* followed by another component
     */
    if (str[x]) {
        char *dot = PORT_Strchr(&str[x], '.');
        if (dot and dot[1])
            return NOMATH;
    }
    return MATCH;
Comment 19 Reed Loden [:reed] (use needinfo?) 2007-11-10 12:04:44 PST
It wouldn't upset me at all if we just dropped backwards compatibility and only supported RFC 2818 like some other browsers do. ;)

In particular, I see sites misusing wildcard certs such as *.example.tld for all subdomains under example.tld (foo.bar.example.tld, etc.), which is a violation of RFC 2818, but this violation is currently allowed in Firefox (due to current NSS). :(
Comment 20 mozbug1 2007-11-11 10:40:31 PST
(In reply to comment #17)
> Created an attachment (id=288138) [details]
> Test program (for illustration purposes only)
<snip>
> *.*.example.com does not match hostname foo.bar.example.com

 *.*.example.com does *should* match foo.bar.example.com.  My company uses a *.* certificate and this would break our website in firefox.
Comment 21 Kaspar Brand 2007-11-11 22:03:39 PST
(In reply to comment #18)
> Should we allow a single terminating dot?

I don't recommend doing so (or if we really do, then we should just strip off a trailing dot at the beginning of cert_TestHostName, and not modify _shexp_match further).

> I seem to recall DNS names can be terminated with a dot.

They're not permitted RFC-wise, actually... RFC 952 says:

   1. A "name" (Net, Host, Gateway, or Domain name) is a text string up
   to 24 characters drawn from the alphabet (A-Z), digits (0-9), minus
   sign (-), and period (.).  Note that periods are only allowed when
   they serve to delimit components of "domain style names". (See
   RFC-921, "Domain Name System Implementation Schedule", for
   background).  No blank or space characters are permitted as part of a
   name. No distinction is made between upper and lower case.  The first
   character must be an alpha character.  The last character must not be
   a minus sign or period.

[Note that RFC 1123 slightly changes one of these requirements:

      The syntax of a legal Internet host name was specified in RFC-952
      [DNS:4].  One aspect of host name syntax is hereby changed: the
      restriction on the first character is relaxed to allow either a
      letter or a digit.  Host software MUST support this more liberal
      syntax.

 I'm not aware of any other updates to RFC 952 which would change this syntax.]

The "trailing dot issue" is actually the topic of bug 134402, and normalizing the hostname in PSM (maybe even in Necko?) seems like the better fix to me. (If really considered appropriate/necessary - IE7 e.g. also treats www.example.com and www.example.com. as different names, as does Opera.)
Comment 22 Kaspar Brand 2007-11-14 07:53:15 PST
Created attachment 288681 [details] [diff] [review]
Alternative patch for (more restrictive) wildcard matching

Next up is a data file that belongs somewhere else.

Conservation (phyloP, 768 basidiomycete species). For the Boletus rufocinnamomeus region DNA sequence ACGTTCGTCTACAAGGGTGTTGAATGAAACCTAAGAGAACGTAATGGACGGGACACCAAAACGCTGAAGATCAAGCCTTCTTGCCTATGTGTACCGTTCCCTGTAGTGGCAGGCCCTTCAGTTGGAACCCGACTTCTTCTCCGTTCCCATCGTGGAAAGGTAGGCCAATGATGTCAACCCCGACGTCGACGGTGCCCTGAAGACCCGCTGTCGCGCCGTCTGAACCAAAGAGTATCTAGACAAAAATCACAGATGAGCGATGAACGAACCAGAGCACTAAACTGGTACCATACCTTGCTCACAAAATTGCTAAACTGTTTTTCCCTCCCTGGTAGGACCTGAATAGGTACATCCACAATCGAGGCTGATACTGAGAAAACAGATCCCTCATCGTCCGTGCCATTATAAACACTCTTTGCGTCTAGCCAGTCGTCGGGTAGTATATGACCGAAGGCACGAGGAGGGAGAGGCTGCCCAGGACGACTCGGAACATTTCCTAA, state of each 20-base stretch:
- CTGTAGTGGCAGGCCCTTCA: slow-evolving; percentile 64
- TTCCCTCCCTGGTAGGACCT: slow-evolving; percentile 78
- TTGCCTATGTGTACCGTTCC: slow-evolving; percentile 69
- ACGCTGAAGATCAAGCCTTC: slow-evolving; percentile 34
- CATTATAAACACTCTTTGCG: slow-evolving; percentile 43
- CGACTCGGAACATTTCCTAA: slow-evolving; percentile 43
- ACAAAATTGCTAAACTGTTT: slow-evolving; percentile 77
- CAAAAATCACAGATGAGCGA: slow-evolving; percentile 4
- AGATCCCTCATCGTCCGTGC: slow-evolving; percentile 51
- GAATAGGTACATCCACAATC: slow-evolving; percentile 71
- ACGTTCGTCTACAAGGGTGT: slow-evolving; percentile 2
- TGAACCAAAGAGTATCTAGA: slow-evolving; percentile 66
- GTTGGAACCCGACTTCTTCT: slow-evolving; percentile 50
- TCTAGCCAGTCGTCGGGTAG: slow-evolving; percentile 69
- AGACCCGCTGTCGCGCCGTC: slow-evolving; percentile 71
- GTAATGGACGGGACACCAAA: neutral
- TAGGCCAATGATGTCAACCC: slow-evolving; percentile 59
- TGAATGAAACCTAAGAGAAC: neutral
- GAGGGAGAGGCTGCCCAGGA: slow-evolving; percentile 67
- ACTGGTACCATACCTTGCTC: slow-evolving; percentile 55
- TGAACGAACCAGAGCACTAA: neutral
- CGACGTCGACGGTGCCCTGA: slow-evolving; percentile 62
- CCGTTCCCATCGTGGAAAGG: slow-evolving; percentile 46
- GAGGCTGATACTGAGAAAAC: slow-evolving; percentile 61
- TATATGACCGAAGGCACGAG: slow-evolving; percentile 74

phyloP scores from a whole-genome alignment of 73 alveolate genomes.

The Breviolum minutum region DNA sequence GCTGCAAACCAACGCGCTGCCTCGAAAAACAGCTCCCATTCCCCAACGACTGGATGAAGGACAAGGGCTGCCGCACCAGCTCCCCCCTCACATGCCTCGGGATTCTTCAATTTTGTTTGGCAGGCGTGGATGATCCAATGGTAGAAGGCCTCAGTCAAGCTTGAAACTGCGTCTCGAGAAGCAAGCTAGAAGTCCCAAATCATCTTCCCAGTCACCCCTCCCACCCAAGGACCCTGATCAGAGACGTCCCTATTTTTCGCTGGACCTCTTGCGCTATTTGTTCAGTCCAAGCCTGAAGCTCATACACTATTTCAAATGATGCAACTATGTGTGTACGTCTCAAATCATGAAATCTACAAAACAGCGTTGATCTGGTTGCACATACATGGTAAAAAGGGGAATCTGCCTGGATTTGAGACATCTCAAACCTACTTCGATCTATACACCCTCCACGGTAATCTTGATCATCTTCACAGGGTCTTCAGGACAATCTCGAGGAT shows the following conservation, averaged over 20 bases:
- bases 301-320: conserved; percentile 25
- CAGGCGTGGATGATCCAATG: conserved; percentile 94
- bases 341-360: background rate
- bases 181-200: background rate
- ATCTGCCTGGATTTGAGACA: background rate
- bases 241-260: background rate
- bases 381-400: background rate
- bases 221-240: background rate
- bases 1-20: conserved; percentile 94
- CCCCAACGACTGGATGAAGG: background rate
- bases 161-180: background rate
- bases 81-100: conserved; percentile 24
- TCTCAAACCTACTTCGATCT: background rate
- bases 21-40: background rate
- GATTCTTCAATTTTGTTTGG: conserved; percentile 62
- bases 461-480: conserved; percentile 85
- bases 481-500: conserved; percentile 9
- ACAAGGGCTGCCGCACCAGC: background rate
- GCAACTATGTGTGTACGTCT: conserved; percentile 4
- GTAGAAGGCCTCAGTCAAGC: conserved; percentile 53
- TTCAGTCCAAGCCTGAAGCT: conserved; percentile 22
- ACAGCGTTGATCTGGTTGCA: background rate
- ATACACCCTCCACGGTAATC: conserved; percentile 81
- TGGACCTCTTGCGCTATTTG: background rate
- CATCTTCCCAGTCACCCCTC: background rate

(In reply to [my own] comment #16)
> In a further step, cert_TestHostName() could be actually modified to not rely
> on PORT_RegExpCaseSearch() any longer, in my opinion (or is there any need for
> supporting shell-style matching besides the '*' character?).

Here's an alternative patch (for cert_TestHostName) which implements a more "radical" solution, by further limiting the cases where '*' is interpreted as a wildcard character. From the explanation in the source:

   /* for a cn pattern to be considered valid, the wildcard character...
      - may occur in the first component only, and must be its last character
      - may occur only once
      - may be preceded by additional characters
    */

Of course this is (still) in line with RFCs 2595, 2818 and 4513, and has the advantage of no longer depending on PORT_RegExpCaseSearch (so portreg.{h,c} could actually be dropped from NSS, since cert_TestHostName is its only caller).

Can somebody (Nelson?) advise on how I should proceed? Is this patch acceptable for review, or would it also need to cover the changes to lib/util? Thanks for any guidance.
Comment 23 Kaspar Brand 2007-11-14 08:00:52 PST
As a small addendum: I'm aware of the current priority of this bug (P3), but given the fact that Firefox 3 will introduce considerable improvements when dealing with invalid certificates (bug 327181), wouldn't this be a good opportunity to tighten wildcard matching at the same time (making it RFC compliant)? Could we increase its priority therefore?
Comment 24 mozbug1 2007-11-14 08:45:36 PST
While reading RFC 2595:

- A "*" wildcard character MAY be used as the left-most name
     component in the certificate.  For example, *.example.com would
     match a.example.com, foo.example.com, etc. but would not match
     example.com.

And in RFC 2818:

 Names may contain the wildcard
   character * which is considered to match any single domain name
   component or component fragment.

So *.*.example.com should work according to 2818 but not 2595. But 2818 is "HTTP Over TLS" and 2595 is "Using TLS with IMAP, POP3 and ACAP", and since Firefox is a web browser and not an email client I think it should follow 2818.  Furthermore the wording in 2595 seems to have been intended to ensure that wildcards were leftmost, and to disallow cases example.*.  It seems to me just sloppy wording on the part of the author that disallowed *.*.example.com

(In reply to comment #20)
> (In reply to comment #17)
> > Created an attachment (id=288138) [details] [details]
> > Test program (for illustration purposes only)
> <snip>
> > *.*.example.com does not match hostname foo.bar.example.com
>